Consumers wanting to sell their tickets can do so through the resale platform, where tickets will be resold at face value. For further information please visit UEFA’s website. Those seeking to purchase tickets are advised to check the site regularly as tickets will be sold on a first come first serve basis and are likely to change regularly as different tickets become available to purchase.

  • Only purchase tickets from an authorised seller by using the exchange portal.
  • When using the portal do not be encouraged to contact the seller privately and complete the transaction outside of the portal.
  • Be wary of purchasing tickets from a social media account. There is a risk that the ticket does not exist or is counterfeit. Consider conducting research on the information provided by the seller, for example a mobile phone number or email address used by the seller could alert you to any negative information associated to them online.
  • Avoid making payments through bank transfer or money transfer services, as the payment may not be recoverable.

 

 

Urgent: Online Extortion Demand Affecting Uk Businesses – 29/04/2016

Within the past 24 hours a number of businesses throughout the UK have received extortion demands from a group calling themselves ‘Lizard Squad’.

Method of Attack:
The group have sent emails demanding payment of 5 Bitcoins, to be paid by a certain time and date. The email states that this demand will increase by 5 Bitcoins for each day that it goes unpaid. 
If their demand is not met, they have threatened to launch a Denial of Service attack against the businesses’ websites and networks, taking them offline until payment is made.  The demand states that once their actions have started, they cannot be undone.
What to do if you’ve received  one of these demands:

  • Report it to Action Fraud by calling 0300 123 2040 or by using the online reporting tool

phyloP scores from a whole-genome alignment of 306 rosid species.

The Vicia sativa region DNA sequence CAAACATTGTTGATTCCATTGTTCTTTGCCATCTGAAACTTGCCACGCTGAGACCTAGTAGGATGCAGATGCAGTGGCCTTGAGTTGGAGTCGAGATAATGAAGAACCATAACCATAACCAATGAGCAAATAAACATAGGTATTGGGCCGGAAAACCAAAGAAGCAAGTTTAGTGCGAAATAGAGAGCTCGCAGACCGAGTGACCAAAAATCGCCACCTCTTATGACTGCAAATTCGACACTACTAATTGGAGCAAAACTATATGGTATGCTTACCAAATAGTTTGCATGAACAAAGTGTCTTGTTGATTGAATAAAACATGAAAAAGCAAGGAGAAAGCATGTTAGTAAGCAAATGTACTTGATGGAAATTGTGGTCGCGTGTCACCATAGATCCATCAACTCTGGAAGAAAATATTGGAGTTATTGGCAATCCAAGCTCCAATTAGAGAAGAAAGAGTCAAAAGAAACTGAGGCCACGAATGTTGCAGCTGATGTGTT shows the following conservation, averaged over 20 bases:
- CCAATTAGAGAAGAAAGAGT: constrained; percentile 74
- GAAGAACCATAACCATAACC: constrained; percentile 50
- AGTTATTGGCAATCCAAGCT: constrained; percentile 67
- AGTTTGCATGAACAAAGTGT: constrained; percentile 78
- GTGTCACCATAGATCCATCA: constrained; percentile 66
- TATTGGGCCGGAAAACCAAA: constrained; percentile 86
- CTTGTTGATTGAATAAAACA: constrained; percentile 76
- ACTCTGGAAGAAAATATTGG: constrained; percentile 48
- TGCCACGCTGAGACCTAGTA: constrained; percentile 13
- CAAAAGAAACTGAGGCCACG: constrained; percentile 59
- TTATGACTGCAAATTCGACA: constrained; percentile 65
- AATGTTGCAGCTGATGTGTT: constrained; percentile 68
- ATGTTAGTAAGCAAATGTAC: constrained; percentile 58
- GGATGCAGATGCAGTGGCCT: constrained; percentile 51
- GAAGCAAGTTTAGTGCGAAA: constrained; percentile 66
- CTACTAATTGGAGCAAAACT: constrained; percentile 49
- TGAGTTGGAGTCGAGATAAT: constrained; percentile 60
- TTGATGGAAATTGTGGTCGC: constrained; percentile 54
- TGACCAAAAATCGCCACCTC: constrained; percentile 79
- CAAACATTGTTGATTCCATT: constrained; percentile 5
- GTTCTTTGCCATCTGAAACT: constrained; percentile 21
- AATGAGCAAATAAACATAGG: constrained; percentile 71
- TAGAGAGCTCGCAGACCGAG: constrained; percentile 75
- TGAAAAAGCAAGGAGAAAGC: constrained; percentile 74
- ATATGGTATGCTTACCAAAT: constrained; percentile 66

• Do not pay the demand
  • Retain the original emails (with headers)
  • Maintain a timeline of the attack, recording all times, type and content of the contact

If you are experiencing a DDoS right now you should:

  • Report it to Action Fraud by calling 0300 123 2040 immediately.
  • Call your Internet Service Provider (ISP) (or hosting provider if you do not host your own Web server), tell them you are under attack and ask for help.
  • Keep a timeline of events and save server logs, web logs, email logs, any packet capture, network graphs, reports etc.

Get Safe Online top tips for protecting your business from a DDoS:

  • Consider the likelihood and risks to your organisation of a DDoS attack, and put appropriate threat reduction/mitigation measures in place.
  • If you consider that protection is necessary, speak to a DDoS prevention specialist.
  • Whether you are at risk of a DDoS attack or not, you should have the hosting facilities in place to handle large, unexpected volumes of website hits.

 

Online Job Recruitment – 26/04/2016

The National Fraud Intelligence Bureau (NFIB) and Action Fraud have noticed a rise in the reporting of victims being recruited via Facebook to sell items for suspects on eBay – often stating that it is a quick way of making money.

The items are said to be bankrupt stock, purchased via auctions, and need to be sold on quickly. The majority of the items reported have been Apple Mac Book Pro/Electrical Items.

The victim places the items on eBay and once the items are sold, the victim will get paid and transfer the funds to the suspect/recruiter.

Once the suspect/recruiter gets the funds, the purchasers are claiming that they have received empty cereal boxes or often no goods at all, leaving the victim being reported as the actual suspect, and leaving them out of pocket as their account will be debited.

Protect yourself:
 

  • Consider conducting research on other information provided by the seller, for example: a mobile phone number or email address could alert you to negative information associated with the number/email address online. 
  • Be very cautious of unsolicited emails or approaches over social media promising opportunities to make easy money.